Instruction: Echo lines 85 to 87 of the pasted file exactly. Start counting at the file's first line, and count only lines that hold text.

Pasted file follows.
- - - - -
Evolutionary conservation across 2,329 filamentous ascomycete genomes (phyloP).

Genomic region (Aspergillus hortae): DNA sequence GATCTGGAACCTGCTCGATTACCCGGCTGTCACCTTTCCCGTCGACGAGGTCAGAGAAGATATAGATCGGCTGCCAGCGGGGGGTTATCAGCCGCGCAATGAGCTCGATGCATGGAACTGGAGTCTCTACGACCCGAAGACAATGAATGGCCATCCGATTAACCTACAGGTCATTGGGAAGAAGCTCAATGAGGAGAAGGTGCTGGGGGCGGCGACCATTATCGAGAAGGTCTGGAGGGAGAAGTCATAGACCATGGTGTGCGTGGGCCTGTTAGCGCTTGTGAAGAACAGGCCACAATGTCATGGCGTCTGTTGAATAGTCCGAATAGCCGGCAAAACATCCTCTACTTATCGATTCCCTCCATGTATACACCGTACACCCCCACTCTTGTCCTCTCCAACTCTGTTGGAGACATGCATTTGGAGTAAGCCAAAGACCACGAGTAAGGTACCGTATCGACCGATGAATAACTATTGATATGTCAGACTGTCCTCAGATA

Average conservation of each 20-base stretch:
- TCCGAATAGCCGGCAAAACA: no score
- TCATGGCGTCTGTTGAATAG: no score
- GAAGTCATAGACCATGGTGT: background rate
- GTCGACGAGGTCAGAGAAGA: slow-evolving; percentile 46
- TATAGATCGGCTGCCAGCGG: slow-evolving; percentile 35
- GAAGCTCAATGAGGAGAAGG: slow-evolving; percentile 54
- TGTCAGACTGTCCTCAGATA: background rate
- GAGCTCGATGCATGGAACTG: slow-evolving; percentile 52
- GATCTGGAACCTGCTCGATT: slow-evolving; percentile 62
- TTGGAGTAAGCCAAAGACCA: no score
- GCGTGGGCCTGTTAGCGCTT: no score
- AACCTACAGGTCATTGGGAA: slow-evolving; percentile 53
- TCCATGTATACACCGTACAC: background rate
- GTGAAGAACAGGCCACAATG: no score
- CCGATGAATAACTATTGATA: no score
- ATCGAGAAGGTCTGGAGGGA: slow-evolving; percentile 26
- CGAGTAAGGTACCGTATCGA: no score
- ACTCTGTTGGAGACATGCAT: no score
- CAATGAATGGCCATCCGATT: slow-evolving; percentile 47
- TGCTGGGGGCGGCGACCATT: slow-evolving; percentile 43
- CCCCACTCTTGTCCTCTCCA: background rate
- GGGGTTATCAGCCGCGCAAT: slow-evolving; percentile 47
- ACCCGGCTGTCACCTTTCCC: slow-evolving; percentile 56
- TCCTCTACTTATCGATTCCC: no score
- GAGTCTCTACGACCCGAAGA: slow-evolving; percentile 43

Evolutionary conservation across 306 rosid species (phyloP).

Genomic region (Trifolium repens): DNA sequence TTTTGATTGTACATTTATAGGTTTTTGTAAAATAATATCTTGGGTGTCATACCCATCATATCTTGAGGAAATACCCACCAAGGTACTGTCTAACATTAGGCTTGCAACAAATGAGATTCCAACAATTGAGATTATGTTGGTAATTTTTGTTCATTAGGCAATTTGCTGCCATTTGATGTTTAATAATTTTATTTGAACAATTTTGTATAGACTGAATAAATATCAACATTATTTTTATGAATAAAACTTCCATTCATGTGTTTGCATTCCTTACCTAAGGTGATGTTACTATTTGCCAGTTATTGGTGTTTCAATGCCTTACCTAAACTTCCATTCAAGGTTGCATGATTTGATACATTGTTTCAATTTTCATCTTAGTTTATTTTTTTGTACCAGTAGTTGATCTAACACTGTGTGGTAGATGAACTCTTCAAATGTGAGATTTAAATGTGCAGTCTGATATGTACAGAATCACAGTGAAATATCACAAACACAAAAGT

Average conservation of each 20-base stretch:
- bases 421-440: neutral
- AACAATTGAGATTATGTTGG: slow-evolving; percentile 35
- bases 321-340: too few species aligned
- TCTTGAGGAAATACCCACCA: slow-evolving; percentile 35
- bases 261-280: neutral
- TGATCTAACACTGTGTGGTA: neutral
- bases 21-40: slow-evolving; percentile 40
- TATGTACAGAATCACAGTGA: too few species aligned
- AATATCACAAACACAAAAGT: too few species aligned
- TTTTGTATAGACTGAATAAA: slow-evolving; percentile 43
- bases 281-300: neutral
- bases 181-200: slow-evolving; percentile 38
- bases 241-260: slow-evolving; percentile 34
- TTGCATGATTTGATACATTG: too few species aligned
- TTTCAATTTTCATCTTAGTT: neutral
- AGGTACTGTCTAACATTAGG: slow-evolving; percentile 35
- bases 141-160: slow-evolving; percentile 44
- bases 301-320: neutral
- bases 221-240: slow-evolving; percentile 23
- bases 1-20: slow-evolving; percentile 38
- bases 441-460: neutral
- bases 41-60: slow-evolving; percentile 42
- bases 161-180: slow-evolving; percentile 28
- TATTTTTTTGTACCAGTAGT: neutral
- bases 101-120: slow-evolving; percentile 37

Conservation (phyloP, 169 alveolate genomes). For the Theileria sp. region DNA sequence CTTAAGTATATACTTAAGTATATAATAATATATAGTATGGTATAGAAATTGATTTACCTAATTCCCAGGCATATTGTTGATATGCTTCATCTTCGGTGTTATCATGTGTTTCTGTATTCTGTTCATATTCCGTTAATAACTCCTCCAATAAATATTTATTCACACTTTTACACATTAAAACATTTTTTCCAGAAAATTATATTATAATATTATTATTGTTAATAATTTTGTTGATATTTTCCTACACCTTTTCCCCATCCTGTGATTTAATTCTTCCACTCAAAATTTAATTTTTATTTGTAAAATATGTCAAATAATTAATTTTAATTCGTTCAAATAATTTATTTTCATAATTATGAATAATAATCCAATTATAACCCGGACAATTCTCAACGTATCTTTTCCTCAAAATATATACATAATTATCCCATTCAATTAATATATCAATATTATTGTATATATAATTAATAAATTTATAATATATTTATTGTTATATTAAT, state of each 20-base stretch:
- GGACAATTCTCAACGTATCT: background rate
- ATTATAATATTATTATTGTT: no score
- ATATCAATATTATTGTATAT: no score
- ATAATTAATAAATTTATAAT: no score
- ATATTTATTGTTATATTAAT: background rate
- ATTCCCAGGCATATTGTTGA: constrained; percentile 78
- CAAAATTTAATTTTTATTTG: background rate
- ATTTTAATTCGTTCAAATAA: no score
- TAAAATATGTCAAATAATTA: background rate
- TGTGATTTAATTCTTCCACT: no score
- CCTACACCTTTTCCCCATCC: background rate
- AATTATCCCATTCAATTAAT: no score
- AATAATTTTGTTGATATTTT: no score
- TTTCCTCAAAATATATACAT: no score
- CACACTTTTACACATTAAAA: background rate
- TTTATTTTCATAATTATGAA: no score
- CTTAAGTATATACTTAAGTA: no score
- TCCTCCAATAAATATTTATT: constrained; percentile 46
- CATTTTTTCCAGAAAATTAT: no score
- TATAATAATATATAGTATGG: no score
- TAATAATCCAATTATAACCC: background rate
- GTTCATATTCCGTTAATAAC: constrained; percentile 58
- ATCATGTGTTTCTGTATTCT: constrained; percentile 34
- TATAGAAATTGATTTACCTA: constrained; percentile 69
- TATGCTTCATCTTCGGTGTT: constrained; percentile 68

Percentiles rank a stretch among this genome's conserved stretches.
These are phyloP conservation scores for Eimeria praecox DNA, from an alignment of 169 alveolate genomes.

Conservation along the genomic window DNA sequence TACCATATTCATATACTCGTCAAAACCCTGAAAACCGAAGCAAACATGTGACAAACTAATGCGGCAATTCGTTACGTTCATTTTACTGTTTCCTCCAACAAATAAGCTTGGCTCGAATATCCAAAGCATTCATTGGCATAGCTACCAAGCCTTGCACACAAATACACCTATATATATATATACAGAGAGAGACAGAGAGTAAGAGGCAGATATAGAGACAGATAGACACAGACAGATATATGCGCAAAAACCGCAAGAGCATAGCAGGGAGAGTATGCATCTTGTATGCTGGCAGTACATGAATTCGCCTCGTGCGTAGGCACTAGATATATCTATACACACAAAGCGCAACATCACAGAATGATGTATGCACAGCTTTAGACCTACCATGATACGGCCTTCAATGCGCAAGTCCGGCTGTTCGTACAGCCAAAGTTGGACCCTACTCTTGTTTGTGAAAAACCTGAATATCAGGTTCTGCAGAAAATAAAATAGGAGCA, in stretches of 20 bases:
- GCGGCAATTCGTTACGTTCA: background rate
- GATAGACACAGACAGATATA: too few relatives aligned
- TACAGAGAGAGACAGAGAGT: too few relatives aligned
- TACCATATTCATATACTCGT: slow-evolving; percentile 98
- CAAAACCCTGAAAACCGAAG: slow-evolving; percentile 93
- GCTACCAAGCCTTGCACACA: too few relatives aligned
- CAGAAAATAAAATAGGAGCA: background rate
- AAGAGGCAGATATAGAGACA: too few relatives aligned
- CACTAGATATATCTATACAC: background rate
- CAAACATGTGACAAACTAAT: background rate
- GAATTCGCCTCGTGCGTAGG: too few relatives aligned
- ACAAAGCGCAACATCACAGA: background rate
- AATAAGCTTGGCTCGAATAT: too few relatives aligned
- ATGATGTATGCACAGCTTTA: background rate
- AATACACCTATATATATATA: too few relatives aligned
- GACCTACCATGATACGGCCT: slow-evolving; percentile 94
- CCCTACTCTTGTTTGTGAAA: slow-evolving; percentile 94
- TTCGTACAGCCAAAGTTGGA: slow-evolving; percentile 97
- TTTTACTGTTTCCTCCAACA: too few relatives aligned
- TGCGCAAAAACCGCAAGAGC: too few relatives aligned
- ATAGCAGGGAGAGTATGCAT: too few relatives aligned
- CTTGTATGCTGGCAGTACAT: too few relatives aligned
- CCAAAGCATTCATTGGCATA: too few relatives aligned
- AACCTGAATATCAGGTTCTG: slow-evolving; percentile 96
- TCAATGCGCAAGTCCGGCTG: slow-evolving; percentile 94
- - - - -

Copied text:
Conservation along the genomic window DNA sequence TACCATATTCATATACTCGTCAAAACCCTGAAAACCGAAGCAAACATGTGACAAACTAATGCGGCAATTCGTTACGTTCATTTTACTGTTTCCTCCAACAAATAAGCTTGGCTCGAATATCCAAAGCATTCATTGGCATAGCTACCAAGCCTTGCACACAAATACACCTATATATATATATACAGAGAGAGACAGAGAGTAAGAGGCAGATATAGAGACAGATAGACACAGACAGATATATGCGCAAAAACCGCAAGAGCATAGCAGGGAGAGTATGCATCTTGTATGCTGGCAGTACATGAATTCGCCTCGTGCGTAGGCACTAGATATATCTATACACACAAAGCGCAACATCACAGAATGATGTATGCACAGCTTTAGACCTACCATGATACGGCCTTCAATGCGCAAGTCCGGCTGTTCGTACAGCCAAAGTTGGACCCTACTCTTGTTTGTGAAAAACCTGAATATCAGGTTCTGCAGAAAATAAAATAGGAGCA, in stretches of 20 bases:
- GCGGCAATTCGTTACGTTCA: background rate
- GATAGACACAGACAGATATA: too few relatives aligned